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WVU football head coach Neal Brown addresses the media after a Mountaineers practice in Morgantown.

West Virginia football coach Neal Brown knows that he is dealing with a fairly angry fan base at the moment. He acknowledged as much during his weekly news conference on Tuesday.

It’s a fan base that’s largely grown impatient as the last three weeks have gone by, three weeks in which the Mountaineers have gone 0-3, all against Big 12 Conference opponents.

Perhaps the toughest part of West Virginia’s tough start is the fact that the Mountaineers seemed to take a big step forward in several key areas in 2020, finishing with a winning record (6-4) after going 5-7 in Brown’s first season in 2019.

There was improvement in the run game as WVU upped its average from 73.25 yards per game to 135.1 a year ago, with running back Leddie Brown earning first-team All-Big 12 honors after piling up 1,010 yards and nine touchdowns in 10 games.

Defensively, the Mountaineers became one of the best units in the country, finishing first in pass defense (159.6 yards per game) and fourth in total defense (291.4 yards per game), leading the conference in both categories.

After five key players — Darius Stills, Tony Fields, Jeffrey Pooler, Tykee Smith and Dreshun Miller — either graduated or transferred in the offseason, a step back defensively could be expected.

But an offense that lost just two interior offensive linemen — Chase Behrndt and Mike Brown — and wide receiver TJ Simmons was expected to continue 2020’s upward momentum. Instead, the Mountaineers have regressed, at least statistically.

One reason for the offensive struggles is an offensive line that is still having issues consistently protecting quarterbacks Jarret Doege and Garrett Greene and opening holes for Leddie Brown. Although patience is a tough thing for many Mountaineer fans to find at the moment, that’s exactly what Neal Brown is asking for.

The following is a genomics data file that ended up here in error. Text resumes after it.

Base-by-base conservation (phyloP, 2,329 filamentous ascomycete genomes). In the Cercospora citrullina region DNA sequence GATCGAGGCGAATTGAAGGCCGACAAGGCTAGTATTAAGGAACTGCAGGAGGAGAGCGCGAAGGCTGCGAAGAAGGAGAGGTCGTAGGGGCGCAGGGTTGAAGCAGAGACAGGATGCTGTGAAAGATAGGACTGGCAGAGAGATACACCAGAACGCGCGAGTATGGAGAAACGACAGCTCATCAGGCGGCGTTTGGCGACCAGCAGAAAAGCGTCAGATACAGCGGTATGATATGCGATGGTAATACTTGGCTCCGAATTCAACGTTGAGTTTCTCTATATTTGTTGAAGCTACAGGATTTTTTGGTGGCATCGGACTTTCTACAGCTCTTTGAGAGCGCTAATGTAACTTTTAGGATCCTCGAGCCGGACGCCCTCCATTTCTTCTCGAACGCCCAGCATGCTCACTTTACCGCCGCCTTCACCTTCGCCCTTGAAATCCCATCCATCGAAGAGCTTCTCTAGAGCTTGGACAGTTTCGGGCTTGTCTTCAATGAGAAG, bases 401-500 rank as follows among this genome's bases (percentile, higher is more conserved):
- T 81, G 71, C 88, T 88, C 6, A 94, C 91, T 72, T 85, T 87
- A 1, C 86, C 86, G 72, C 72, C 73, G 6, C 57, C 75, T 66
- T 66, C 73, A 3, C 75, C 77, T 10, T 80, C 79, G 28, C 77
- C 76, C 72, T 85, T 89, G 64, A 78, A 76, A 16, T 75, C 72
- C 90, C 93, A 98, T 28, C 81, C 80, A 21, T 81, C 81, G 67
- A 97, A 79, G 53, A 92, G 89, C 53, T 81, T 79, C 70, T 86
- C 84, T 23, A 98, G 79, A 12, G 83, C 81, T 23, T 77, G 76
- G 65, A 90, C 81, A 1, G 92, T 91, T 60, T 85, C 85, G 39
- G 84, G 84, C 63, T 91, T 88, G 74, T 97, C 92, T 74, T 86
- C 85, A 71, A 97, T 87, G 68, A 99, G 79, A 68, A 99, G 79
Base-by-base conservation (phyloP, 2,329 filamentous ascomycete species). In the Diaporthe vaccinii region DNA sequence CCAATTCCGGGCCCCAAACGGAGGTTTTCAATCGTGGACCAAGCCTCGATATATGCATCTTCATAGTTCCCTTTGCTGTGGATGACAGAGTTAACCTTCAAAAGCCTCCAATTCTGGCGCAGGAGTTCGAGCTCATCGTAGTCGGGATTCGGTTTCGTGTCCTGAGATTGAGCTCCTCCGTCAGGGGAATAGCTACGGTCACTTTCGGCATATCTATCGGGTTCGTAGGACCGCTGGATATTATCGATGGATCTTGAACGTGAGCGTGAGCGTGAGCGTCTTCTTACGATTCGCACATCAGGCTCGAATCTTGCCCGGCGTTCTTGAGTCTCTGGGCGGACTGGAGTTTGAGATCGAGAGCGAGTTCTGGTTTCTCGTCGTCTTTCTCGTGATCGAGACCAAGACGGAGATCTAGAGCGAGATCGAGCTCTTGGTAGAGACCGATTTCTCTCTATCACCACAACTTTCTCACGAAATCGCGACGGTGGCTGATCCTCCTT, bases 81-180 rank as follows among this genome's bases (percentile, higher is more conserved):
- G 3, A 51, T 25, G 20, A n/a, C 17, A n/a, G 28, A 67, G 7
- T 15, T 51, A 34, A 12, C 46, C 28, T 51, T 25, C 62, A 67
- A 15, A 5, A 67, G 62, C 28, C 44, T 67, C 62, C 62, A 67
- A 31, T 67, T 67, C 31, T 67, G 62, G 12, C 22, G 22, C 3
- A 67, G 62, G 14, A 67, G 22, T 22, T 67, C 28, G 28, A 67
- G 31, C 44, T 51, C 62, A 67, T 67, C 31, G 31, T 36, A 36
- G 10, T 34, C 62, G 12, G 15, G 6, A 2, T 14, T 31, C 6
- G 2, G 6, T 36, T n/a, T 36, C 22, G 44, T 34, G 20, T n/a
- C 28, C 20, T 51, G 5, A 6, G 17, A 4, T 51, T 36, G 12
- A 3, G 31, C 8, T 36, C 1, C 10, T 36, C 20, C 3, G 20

“I’ve sat up here and we’ve talked about this — I think we’ve talked about it since ’19 — and here’s the thing: That’s the hardest position to get right, and it takes time,” Brown said. “You don’t want to hear that. Nobody wants to hear that. But the truth is, it takes time and we have not performed well enough, especially on the right side. I think [center] Zach Frazier is playing winning football, maybe at an all-conference level. I think [guard] James Gmiter is playing really good football — he had one poor protection against Texas Tech, but other than that [he’s] playing football at a high level.

“But everybody else we have has to play better. Some of it is a technique issue, some of it is from a schematic standpoint, and we’ve got to do a better job taking care of them — and that’s on me.”

While some defensive regression is understandable, it’s not acceptable to Brown and his staff. But the numbers point to a unit that isn’t clicking on the same level, yielding 248.5 passing yards and 350.7 total yards per contest.

Although it has been solid at times — particularly in a 16-13 loss at Oklahoma — WVU’s defense has had its lapses, particularly at the end of games, when three times in a tied game or with the Mountaineers ahead, opponents have come up with winning points in the fourth quarter.

But whether looking at the offense, defense or special teams, perhaps part of what’s made this season so bitter are the expectations carried into the year by many around the program. Brown has repeated over the past couple of weeks that despite the skid, he has not given up on the team’s players, coaches or philosophies.

On Tuesday, he doubled down on that again and reiterated his belief that the turn is coming. Eventually.

“I knew this wasn’t going to be a quick turn, and nobody that’s going to read what you write or what everybody is typing on social media right now, that’s not going to fire anybody up,” Brown said. “Now, did I think we’d be able to win some games in the fourth quarter? [Yes]. Did I think we’d be 2-4 right now? No. Did I think we were going to be 6-0? Probably not either.

“But I did feel like we would play better and be able to close out some of these games in the fourth quarter that we simply have not. But I knew this was going to be a process.

“I knew that early on. We made some turns last year … but defensively I’ll give you an example. [Former linebacker] Tony Fields was a difference maker for us [in 2020]. He erased some of our issues. And [linebacker] Josh Chandler[-Semedo] is playing really good football, but he’s not an eraser with his speed that Tony Fields is.

“Did I think we’d be sitting here with a better record than 2-4? Absolutely. Did I think we were going to arrive in year three and be at the top of the league? No. Now, do I believe with all my heart that we’ll get there? Absolutely. I do.”

Ryan Pritt covers WVU sports. He can be reached at 304-348-7948 or Follow him on Twitter @RPritt.